ADDIS ABABA (Reuters) – Landlocked Ethiopia signed an initial agreement with Somalia’s breakaway region of Somaliland on Monday to use its Red Sea port of Berbera, Prime Minister Abiy Ahmed’s office said.
The Horn of Africa country currently relies on neighbouring Djibouti for most of its maritime trade.
“This has been now agreed with our Somaliland brothers and an MoU (Memorandum of Understanding) has been signed today,” Abiy said at the signing ceremony with Somaliland President Muse Bihi Abdi in the Ethiopian capital, Addis Ababa.
President Abdi said as part of the agreement, Ethiopia would also be the first country to recognise Somaliland as an independent nation in due course.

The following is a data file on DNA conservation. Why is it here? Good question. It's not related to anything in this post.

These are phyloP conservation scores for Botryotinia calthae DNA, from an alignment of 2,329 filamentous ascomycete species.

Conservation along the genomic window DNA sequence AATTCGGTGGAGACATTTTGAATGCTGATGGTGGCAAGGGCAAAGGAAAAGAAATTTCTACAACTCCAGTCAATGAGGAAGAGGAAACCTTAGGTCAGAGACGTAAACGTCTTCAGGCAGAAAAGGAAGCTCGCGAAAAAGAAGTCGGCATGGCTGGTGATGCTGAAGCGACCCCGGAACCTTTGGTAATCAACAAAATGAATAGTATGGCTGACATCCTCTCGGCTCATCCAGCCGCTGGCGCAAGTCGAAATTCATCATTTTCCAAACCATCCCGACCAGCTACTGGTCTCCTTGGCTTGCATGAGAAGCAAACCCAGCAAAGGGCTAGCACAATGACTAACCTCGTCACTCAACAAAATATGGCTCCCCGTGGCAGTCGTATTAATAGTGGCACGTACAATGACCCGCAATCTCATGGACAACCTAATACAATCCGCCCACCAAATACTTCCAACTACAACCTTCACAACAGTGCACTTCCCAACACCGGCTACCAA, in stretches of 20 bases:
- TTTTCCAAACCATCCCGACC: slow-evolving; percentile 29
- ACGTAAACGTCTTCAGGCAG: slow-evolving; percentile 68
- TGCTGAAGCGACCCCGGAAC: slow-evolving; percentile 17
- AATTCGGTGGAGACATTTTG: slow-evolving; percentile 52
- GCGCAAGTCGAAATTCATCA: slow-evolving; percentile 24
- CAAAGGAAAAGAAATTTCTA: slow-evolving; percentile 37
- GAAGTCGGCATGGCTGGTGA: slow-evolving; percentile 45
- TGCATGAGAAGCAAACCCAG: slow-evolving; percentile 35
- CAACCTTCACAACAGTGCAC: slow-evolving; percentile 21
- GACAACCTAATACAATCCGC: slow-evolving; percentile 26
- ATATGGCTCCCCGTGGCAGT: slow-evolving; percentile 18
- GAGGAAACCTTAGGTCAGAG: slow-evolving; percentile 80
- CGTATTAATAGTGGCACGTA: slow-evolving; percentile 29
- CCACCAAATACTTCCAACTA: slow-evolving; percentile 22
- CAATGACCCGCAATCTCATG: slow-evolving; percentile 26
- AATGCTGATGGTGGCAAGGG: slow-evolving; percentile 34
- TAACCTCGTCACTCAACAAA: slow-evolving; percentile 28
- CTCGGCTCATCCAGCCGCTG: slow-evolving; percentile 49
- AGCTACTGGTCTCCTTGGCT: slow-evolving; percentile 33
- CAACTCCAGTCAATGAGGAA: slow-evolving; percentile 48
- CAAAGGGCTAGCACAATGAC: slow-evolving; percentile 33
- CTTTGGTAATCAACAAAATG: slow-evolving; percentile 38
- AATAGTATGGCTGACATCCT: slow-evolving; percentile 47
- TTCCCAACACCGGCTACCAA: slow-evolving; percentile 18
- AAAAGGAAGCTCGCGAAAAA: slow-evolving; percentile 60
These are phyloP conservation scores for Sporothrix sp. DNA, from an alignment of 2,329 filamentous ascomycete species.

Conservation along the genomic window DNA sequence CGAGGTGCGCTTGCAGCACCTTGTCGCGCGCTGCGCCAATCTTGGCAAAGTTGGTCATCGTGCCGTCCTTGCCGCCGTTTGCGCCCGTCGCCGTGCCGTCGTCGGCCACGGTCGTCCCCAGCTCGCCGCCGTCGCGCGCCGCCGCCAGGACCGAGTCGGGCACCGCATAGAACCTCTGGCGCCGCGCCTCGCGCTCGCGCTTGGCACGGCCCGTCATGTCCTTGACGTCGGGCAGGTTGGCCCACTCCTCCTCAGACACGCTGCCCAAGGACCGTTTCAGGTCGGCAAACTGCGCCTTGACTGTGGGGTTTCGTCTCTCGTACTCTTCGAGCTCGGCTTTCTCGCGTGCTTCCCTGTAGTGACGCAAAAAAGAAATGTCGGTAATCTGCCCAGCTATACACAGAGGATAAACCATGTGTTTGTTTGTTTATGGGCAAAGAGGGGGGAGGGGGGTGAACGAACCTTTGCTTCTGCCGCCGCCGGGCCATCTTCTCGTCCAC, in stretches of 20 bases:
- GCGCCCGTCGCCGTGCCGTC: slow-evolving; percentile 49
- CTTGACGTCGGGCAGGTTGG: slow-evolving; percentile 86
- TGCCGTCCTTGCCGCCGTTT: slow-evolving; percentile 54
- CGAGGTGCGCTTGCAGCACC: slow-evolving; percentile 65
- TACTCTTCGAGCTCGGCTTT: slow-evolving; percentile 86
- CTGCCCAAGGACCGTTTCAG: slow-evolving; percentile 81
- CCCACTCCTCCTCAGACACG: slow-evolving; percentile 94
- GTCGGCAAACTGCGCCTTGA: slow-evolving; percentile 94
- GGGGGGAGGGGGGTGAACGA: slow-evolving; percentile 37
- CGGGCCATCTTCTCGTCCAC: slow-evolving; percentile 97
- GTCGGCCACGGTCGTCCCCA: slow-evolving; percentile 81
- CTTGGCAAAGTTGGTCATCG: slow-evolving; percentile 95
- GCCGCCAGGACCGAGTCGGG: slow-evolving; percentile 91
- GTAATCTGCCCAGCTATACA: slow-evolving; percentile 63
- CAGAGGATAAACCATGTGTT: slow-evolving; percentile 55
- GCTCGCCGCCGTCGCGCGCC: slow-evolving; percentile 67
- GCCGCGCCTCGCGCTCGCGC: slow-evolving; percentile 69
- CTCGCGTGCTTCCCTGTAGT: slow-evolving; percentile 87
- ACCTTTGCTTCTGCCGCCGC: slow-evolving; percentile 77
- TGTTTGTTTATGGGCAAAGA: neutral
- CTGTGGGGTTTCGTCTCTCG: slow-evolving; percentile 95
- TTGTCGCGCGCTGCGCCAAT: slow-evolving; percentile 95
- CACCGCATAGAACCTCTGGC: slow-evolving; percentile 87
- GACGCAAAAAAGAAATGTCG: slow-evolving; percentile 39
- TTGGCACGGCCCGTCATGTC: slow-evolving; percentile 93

The MoU pave the way to allowing Ethiopia to have commercial marine operations in the region by giving it access to a leased military base on the Red Sea, Abiy’s National Security Adviser Redwan Hussien said.
Somaliland would also receive a stake in state-owned Ethiopian Airlines, Hussien said, without providing further detail.
Somaliland has not gained widespread international recognition despite declaring autonomy from Somalia in 1991. Somalia says Somaliland is part of its territory.
Somalia’s SONNA state media agency reported last week that following mediation efforts led by Djibouti, Somalia and Somaliland had agreed to resume talks aimed at resolving their disputes.
(This story has been corrected to fix the attribution in paragraph 6)
(Reporting by Dawit Endeshaw in Addis Ababa and Abdi Sheikh in Mogadishu, writing by Bhargav Acharya; editing by Andrew Heavens and Jason Neely)